arrow "Why Yoko Ono Is Her Own Breed Of Celebrity" / The Huffington Post: "Ono was born in Tokyo in 1933 to a Buddhist mother/classical painter and a Christian father/classical composer and pianist. "One reason why my artwork was kind of ignored as a child was because my mother was such an incredible traditional painter," Ono explained in an interview with The Huffington Post. "Whenever I did something she'd say 'Wait, a minute. You don't do it that way!' She interfered with my painting. I really thought she had the right to, as a professional artist. But I felt intimidated and also guilty for pursuing art when my mother was supposed to be the one artist in the house." While not quite nurturing of her budding artistic interests as a child, Ono's parents did provide her with a vibrant example of a loving relationship, between two creatives nonetheless. "People think that Asian people have arranged marriages or something like that, but it's not true," she said. "They met in school, they got very into it and they got married. Both of them were very artistic people. I came into the picture and I had my own thing going. But it was not really appreciated by them. The kind of thing I was doing was a little bit too far out."

arrow "Yoko Goes Solo" / The New Yorker: "I asked Ono which other artists’ work interests her. She said, “I think about all artists. I’m not saying it to be tactful. People think being an artist must be the easiest thing in the world. But it’s not. So I admire their courage. And I’m always hoping that all of them are going to very successful. Because one day there will be so many artists that together we’re just going to float."

arrow "Why Yoko Ono (Still) Matters" / Vogue: "Ono is frank about their creative equality, even now. In the most recent issue of W, she says: “John was very well established in his field. But he realized that I was very established in mine, too. So it was a meeting of two souls in a very powerful way.” She changed him as much as he changed her."



See Hear Yoko: Jody Denberg & Bob Gruen


"See Hear Yoko" was created by my dear long-time friend & the US rock radio legend Jody Denberg and the amazing photographer Bob Gruen as a surprise birthday present to Yoko.

From the book description: "See Hear Yoko captures the rich complexity of Yoko Ono - woman, artist, activist, wife and mother - from her days with John Lennon through the present, with intimate portraits by the legendary rock-and-roll photographer Bob Gruen, and words by Ono herself, edited from conversations with Jody Denberg, rock radio's "Voice of Austin, Texas."

Conceived expressly for Yoko Ono as a gift between friends on the occasion of her eightieth birthday, and published at her personal request, See Hear Yoko is legendary rock-and-roll photographer Bob Gruen's tribute to an icon of contemporary American cultural history, from her days with John Lennon up through the present. Gruen, who served as personal photographer to Lennon and Ono during their years in New York City, has collaborated with his friend, Austin rock radio mainstay Jody Denberg, who edited twenty-five years of interviews with Yoko for the book's text.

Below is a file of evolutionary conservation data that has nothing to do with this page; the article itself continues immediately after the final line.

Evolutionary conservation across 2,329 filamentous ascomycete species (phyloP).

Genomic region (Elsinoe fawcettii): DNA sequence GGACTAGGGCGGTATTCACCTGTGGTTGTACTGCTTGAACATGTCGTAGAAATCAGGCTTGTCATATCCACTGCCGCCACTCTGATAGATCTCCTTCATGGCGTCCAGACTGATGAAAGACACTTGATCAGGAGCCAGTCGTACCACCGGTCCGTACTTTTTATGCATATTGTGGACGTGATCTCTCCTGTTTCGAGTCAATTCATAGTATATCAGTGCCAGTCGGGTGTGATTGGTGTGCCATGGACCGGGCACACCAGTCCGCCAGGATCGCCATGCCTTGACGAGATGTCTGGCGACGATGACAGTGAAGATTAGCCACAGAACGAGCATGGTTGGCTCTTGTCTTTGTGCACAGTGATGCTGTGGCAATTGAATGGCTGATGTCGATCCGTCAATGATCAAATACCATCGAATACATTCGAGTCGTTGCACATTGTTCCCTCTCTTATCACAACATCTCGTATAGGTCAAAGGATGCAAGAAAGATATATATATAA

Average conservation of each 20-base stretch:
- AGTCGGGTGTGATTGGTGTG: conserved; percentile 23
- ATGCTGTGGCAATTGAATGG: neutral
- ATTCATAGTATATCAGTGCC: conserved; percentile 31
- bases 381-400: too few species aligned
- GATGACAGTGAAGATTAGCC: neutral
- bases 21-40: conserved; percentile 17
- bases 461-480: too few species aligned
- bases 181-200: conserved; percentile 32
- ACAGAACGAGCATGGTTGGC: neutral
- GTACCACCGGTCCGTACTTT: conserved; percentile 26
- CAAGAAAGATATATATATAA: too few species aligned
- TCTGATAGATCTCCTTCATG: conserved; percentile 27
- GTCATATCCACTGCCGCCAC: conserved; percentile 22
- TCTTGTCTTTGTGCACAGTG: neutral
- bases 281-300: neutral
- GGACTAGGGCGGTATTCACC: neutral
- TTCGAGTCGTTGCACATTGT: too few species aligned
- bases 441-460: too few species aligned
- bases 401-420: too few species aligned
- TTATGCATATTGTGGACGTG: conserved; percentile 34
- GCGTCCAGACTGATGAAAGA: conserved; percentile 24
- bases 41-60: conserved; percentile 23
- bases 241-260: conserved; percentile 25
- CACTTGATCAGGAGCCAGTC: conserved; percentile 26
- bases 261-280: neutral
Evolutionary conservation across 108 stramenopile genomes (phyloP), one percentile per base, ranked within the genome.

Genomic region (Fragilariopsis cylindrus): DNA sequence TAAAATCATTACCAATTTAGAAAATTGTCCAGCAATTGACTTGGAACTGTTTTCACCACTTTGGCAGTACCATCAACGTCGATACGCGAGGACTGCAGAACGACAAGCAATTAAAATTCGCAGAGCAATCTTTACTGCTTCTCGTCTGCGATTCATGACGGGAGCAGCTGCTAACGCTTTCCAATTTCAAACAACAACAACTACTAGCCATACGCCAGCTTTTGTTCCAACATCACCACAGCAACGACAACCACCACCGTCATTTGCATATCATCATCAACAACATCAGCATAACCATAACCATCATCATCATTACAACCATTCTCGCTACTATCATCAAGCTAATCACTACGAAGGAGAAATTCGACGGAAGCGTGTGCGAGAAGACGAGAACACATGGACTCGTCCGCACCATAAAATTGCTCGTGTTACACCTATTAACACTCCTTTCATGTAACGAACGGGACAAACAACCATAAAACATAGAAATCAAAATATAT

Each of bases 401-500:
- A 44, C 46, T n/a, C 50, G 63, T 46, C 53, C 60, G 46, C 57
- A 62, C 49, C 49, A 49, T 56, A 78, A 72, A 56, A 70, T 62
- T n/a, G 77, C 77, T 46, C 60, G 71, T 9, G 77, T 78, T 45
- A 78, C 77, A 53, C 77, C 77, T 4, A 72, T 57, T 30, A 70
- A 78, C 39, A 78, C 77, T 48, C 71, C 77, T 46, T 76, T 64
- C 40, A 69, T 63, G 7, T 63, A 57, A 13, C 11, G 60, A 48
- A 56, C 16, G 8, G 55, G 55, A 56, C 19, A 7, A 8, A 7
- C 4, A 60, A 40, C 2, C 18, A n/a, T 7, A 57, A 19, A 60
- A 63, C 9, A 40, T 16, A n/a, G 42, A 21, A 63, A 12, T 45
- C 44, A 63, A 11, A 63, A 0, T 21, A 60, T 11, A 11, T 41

In this breathtaking volume, Gruen has selected more than two-hundred classic color and black-and-white photographs that intimately illuminate the life of Yoko Ono at the height of her fame as a woman, wife, mother and avant-garde artist (who keeps creating, she says, because "That's who I am.") Yoko's role as peace activist and artist underscores the enduring legacy of the era of rock-and-roll. See Hear Yoko reveals a modern woman in love, in ascension, in grief, in joy and in peace.

Lavish and beautiful, mirroring the deeply personal design of the original volume given to Yoko herself, See Hear Yoko brings into focus an extraordinary woman and one of the most memorable periods in modern history."


Promotional image by Taschen: Kishin Shinoyama. John Lennon & Yoko Ono
Promotional image by Taschen


"Kishin Shinoyama. John Lennon & Yoko Ono" is a limited art edition publication for collectors published by Taschen.

From the book description: "Renowned for his sensual, provocative images, Kishin Shinoyama is one of Japan's most controversial and acclaimed artists, at once hailed by critics and charged for public indecency.

His capacity for ease and intimacyis perhaps most poignantly expressed in his beautiful series of photographs of Yoko Ono and John Lennon, shot for the cover and promotion of the couple's celebrated 1980 album, Double Fantasy, just three months before Lennon's untimely death. Featuring many previously unseen images, the series resonates with a remarkable honesty, and immortalizes this iconic couple at a pivotal moment in their personal and creative relationship.

Limited Art Edition of 125 copies with a print signed by photographer Kishin Shinoyama. Also available in a second Art Edition (No. 126-250) with an alternative print by Kishin Shinoyama and in a Collector's Edition (No. 251-1,980)."


Infinite Universe At Dawn by Yoko Ono
Promotional image by Genesis Publications


"Yoko Ono Infinite Universe At Dawn" is another very beautiful limited edition collector's art publication published by Genesis Publications.

From the book description: "For all those that Imagine Peace, Yoko Ono Infinite Universe At Dawn celebrates Yoko Ono's seminal art and activism across eight decades.

'Seeds of ideas, like pebbles, were raining through my life. Genesis Publications has captured those seeds and presented them to you here, for your observation, selection and experimentation, to make their destination entirely yours.' - Yoko Ono

Yoko Ono Infinite Universe At Dawn encourages the reader to have an experience of connection and reminds us that, together, we have the power to change the world. Yoko Ono is signing every book in her limited edition of just 1,500 copies worldwide."

arrow More Yoko Ono related publications


Yoko Ono in Iceland in October 2014
Yoko Ono with the Mayor of Reykjavik, Dagur Bergþóruson Eggertsson. Photo © Sari Gurney

I am sorry it took so long because of my illness, but here it is now and I hope you will enjoy it. Lots of photos and the second video will be added asap to the same page!

"All we are saying, is give peace a chance!"